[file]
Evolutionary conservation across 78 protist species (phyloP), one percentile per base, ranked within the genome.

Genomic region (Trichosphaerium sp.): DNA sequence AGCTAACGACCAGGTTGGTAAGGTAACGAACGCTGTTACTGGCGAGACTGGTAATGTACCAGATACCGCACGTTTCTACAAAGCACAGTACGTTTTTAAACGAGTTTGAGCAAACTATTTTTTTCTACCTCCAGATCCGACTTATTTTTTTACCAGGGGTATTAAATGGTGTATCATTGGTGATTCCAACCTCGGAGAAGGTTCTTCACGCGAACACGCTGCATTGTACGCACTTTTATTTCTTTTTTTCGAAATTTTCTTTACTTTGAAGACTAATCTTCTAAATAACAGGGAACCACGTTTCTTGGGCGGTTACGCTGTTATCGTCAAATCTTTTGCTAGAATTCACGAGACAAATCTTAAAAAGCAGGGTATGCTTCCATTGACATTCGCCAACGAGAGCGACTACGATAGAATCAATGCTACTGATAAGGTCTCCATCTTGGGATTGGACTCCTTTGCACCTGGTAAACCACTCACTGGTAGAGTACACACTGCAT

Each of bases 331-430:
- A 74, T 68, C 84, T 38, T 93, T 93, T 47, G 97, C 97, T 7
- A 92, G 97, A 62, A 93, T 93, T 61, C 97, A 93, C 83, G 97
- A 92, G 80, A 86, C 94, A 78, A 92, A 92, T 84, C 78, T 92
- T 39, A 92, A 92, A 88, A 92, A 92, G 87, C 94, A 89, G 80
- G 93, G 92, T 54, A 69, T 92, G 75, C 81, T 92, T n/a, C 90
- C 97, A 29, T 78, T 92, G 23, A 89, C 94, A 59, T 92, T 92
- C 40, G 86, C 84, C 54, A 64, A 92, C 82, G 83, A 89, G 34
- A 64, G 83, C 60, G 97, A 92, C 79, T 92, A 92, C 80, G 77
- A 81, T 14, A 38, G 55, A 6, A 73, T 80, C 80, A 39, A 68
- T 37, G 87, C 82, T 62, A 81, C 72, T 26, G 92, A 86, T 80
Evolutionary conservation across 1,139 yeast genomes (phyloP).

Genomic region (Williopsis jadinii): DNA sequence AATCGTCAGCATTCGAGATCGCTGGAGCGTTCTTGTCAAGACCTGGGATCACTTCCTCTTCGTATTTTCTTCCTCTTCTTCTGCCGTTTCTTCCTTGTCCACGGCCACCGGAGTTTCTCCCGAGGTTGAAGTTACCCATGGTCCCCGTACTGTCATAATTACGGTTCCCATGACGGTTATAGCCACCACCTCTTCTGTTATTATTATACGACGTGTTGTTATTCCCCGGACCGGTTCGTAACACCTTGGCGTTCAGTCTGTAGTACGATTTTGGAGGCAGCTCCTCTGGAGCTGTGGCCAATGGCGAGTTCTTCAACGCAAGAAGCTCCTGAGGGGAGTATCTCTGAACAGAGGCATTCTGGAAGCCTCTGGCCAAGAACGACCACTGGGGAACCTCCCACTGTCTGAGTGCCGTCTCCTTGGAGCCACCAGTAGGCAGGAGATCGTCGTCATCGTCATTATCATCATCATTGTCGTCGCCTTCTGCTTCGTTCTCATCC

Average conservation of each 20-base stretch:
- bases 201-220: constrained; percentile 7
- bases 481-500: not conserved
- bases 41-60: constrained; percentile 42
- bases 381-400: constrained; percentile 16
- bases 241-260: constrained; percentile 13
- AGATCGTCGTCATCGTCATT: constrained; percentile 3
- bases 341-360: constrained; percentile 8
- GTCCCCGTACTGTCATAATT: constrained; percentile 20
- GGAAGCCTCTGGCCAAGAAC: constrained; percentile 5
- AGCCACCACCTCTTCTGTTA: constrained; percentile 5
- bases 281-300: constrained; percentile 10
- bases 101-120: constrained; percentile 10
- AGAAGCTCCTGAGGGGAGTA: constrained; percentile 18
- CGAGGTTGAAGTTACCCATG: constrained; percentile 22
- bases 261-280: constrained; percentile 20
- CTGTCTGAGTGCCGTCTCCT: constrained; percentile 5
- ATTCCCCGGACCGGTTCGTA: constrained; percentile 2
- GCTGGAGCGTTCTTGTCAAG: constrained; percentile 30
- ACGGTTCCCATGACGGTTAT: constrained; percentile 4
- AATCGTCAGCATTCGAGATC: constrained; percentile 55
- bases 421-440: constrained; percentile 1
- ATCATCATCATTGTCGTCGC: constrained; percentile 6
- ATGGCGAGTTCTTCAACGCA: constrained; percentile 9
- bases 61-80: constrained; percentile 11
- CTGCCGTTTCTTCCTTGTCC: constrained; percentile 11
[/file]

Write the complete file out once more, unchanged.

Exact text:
Evolutionary conservation across 78 protist species (phyloP), one percentile per base, ranked within the genome.

Genomic region (Trichosphaerium sp.): DNA sequence AGCTAACGACCAGGTTGGTAAGGTAACGAACGCTGTTACTGGCGAGACTGGTAATGTACCAGATACCGCACGTTTCTACAAAGCACAGTACGTTTTTAAACGAGTTTGAGCAAACTATTTTTTTCTACCTCCAGATCCGACTTATTTTTTTACCAGGGGTATTAAATGGTGTATCATTGGTGATTCCAACCTCGGAGAAGGTTCTTCACGCGAACACGCTGCATTGTACGCACTTTTATTTCTTTTTTTCGAAATTTTCTTTACTTTGAAGACTAATCTTCTAAATAACAGGGAACCACGTTTCTTGGGCGGTTACGCTGTTATCGTCAAATCTTTTGCTAGAATTCACGAGACAAATCTTAAAAAGCAGGGTATGCTTCCATTGACATTCGCCAACGAGAGCGACTACGATAGAATCAATGCTACTGATAAGGTCTCCATCTTGGGATTGGACTCCTTTGCACCTGGTAAACCACTCACTGGTAGAGTACACACTGCAT

Each of bases 331-430:
- A 74, T 68, C 84, T 38, T 93, T 93, T 47, G 97, C 97, T 7
- A 92, G 97, A 62, A 93, T 93, T 61, C 97, A 93, C 83, G 97
- A 92, G 80, A 86, C 94, A 78, A 92, A 92, T 84, C 78, T 92
- T 39, A 92, A 92, A 88, A 92, A 92, G 87, C 94, A 89, G 80
- G 93, G 92, T 54, A 69, T 92, G 75, C 81, T 92, T n/a, C 90
- C 97, A 29, T 78, T 92, G 23, A 89, C 94, A 59, T 92, T 92
- C 40, G 86, C 84, C 54, A 64, A 92, C 82, G 83, A 89, G 34
- A 64, G 83, C 60, G 97, A 92, C 79, T 92, A 92, C 80, G 77
- A 81, T 14, A 38, G 55, A 6, A 73, T 80, C 80, A 39, A 68
- T 37, G 87, C 82, T 62, A 81, C 72, T 26, G 92, A 86, T 80
Evolutionary conservation across 1,139 yeast genomes (phyloP).

Genomic region (Williopsis jadinii): DNA sequence AATCGTCAGCATTCGAGATCGCTGGAGCGTTCTTGTCAAGACCTGGGATCACTTCCTCTTCGTATTTTCTTCCTCTTCTTCTGCCGTTTCTTCCTTGTCCACGGCCACCGGAGTTTCTCCCGAGGTTGAAGTTACCCATGGTCCCCGTACTGTCATAATTACGGTTCCCATGACGGTTATAGCCACCACCTCTTCTGTTATTATTATACGACGTGTTGTTATTCCCCGGACCGGTTCGTAACACCTTGGCGTTCAGTCTGTAGTACGATTTTGGAGGCAGCTCCTCTGGAGCTGTGGCCAATGGCGAGTTCTTCAACGCAAGAAGCTCCTGAGGGGAGTATCTCTGAACAGAGGCATTCTGGAAGCCTCTGGCCAAGAACGACCACTGGGGAACCTCCCACTGTCTGAGTGCCGTCTCCTTGGAGCCACCAGTAGGCAGGAGATCGTCGTCATCGTCATTATCATCATCATTGTCGTCGCCTTCTGCTTCGTTCTCATCC

Average conservation of each 20-base stretch:
- bases 201-220: constrained; percentile 7
- bases 481-500: not conserved
- bases 41-60: constrained; percentile 42
- bases 381-400: constrained; percentile 16
- bases 241-260: constrained; percentile 13
- AGATCGTCGTCATCGTCATT: constrained; percentile 3
- bases 341-360: constrained; percentile 8
- GTCCCCGTACTGTCATAATT: constrained; percentile 20
- GGAAGCCTCTGGCCAAGAAC: constrained; percentile 5
- AGCCACCACCTCTTCTGTTA: constrained; percentile 5
- bases 281-300: constrained; percentile 10
- bases 101-120: constrained; percentile 10
- AGAAGCTCCTGAGGGGAGTA: constrained; percentile 18
- CGAGGTTGAAGTTACCCATG: constrained; percentile 22
- bases 261-280: constrained; percentile 20
- CTGTCTGAGTGCCGTCTCCT: constrained; percentile 5
- ATTCCCCGGACCGGTTCGTA: constrained; percentile 2
- GCTGGAGCGTTCTTGTCAAG: constrained; percentile 30
- ACGGTTCCCATGACGGTTAT: constrained; percentile 4
- AATCGTCAGCATTCGAGATC: constrained; percentile 55
- bases 421-440: constrained; percentile 1
- ATCATCATCATTGTCGTCGC: constrained; percentile 6
- ATGGCGAGTTCTTCAACGCA: constrained; percentile 9
- bases 61-80: constrained; percentile 11
- CTGCCGTTTCTTCCTTGTCC: constrained; percentile 11